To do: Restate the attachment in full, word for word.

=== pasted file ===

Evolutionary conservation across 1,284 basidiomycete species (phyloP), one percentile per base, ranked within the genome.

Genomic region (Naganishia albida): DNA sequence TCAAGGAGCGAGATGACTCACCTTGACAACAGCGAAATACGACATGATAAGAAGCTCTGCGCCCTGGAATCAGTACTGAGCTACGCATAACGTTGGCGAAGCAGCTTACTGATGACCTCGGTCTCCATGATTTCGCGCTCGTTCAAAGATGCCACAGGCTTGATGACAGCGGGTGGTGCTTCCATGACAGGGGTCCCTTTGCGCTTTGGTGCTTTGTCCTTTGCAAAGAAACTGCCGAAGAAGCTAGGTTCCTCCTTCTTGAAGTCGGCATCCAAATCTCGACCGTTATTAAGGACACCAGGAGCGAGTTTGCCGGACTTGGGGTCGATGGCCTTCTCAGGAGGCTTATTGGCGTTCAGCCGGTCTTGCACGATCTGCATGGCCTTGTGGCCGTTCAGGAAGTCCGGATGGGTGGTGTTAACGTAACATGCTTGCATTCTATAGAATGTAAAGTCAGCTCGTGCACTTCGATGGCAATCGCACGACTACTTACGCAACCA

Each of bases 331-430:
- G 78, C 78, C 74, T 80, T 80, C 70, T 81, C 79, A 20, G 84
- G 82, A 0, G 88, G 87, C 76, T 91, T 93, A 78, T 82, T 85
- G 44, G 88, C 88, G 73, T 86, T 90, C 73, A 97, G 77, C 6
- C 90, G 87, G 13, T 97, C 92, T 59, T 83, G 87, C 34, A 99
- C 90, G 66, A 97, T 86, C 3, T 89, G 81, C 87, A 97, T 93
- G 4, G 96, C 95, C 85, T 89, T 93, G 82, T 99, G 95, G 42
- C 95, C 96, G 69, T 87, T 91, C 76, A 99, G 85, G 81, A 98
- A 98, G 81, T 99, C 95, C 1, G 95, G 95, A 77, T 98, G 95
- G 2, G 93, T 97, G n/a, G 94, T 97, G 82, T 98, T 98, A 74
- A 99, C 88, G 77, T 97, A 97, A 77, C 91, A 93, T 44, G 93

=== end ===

Evolutionary conservation across 1,284 basidiomycete species (phyloP), one percentile per base, ranked within the genome.

Genomic region (Naganishia albida): DNA sequence TCAAGGAGCGAGATGACTCACCTTGACAACAGCGAAATACGACATGATAAGAAGCTCTGCGCCCTGGAATCAGTACTGAGCTACGCATAACGTTGGCGAAGCAGCTTACTGATGACCTCGGTCTCCATGATTTCGCGCTCGTTCAAAGATGCCACAGGCTTGATGACAGCGGGTGGTGCTTCCATGACAGGGGTCCCTTTGCGCTTTGGTGCTTTGTCCTTTGCAAAGAAACTGCCGAAGAAGCTAGGTTCCTCCTTCTTGAAGTCGGCATCCAAATCTCGACCGTTATTAAGGACACCAGGAGCGAGTTTGCCGGACTTGGGGTCGATGGCCTTCTCAGGAGGCTTATTGGCGTTCAGCCGGTCTTGCACGATCTGCATGGCCTTGTGGCCGTTCAGGAAGTCCGGATGGGTGGTGTTAACGTAACATGCTTGCATTCTATAGAATGTAAAGTCAGCTCGTGCACTTCGATGGCAATCGCACGACTACTTACGCAACCA

Each of bases 331-430:
- G 78, C 78, C 74, T 80, T 80, C 70, T 81, C 79, A 20, G 84
- G 82, A 0, G 88, G 87, C 76, T 91, T 93, A 78, T 82, T 85
- G 44, G 88, C 88, G 73, T 86, T 90, C 73, A 97, G 77, C 6
- C 90, G 87, G 13, T 97, C 92, T 59, T 83, G 87, C 34, A 99
- C 90, G 66, A 97, T 86, C 3, T 89, G 81, C 87, A 97, T 93
- G 4, G 96, C 95, C 85, T 89, T 93, G 82, T 99, G 95, G 42
- C 95, C 96, G 69, T 87, T 91, C 76, A 99, G 85, G 81, A 98
- A 98, G 81, T 99, C 95, C 1, G 95, G 95, A 77, T 98, G 95
- G 2, G 93, T 97, G n/a, G 94, T 97, G 82, T 98, T 98, A 74
- A 99, C 88, G 77, T 97, A 97, A 77, C 91, A 93, T 44, G 93